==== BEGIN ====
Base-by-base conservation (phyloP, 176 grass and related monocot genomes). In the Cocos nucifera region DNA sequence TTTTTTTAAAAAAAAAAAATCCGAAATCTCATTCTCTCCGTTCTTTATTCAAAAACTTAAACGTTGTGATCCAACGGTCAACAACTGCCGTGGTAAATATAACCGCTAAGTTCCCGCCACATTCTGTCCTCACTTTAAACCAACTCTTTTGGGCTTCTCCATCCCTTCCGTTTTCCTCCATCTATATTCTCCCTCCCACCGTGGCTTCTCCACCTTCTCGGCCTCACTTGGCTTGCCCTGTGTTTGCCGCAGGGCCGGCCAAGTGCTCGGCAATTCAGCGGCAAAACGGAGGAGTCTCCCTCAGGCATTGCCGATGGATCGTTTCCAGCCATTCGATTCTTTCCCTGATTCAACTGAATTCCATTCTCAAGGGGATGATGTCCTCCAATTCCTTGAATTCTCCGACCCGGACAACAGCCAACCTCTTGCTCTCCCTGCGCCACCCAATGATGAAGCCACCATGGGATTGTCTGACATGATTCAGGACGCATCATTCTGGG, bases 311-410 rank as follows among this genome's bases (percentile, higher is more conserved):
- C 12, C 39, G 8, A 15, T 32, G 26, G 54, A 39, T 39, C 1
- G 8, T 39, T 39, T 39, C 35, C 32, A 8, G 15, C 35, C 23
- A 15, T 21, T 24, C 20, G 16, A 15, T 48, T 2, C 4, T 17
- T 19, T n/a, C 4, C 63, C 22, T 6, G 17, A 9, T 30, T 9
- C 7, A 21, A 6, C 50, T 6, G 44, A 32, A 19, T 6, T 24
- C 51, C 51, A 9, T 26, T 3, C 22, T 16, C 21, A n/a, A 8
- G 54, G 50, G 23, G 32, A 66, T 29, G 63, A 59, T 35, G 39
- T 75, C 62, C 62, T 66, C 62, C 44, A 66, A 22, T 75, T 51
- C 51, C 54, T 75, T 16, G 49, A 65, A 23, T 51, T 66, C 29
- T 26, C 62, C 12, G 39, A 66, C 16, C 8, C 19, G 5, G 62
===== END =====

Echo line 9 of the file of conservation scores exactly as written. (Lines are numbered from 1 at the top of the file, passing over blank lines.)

- T 75, C 62, C 62, T 66, C 62, C 44, A 66, A 22, T 75, T 51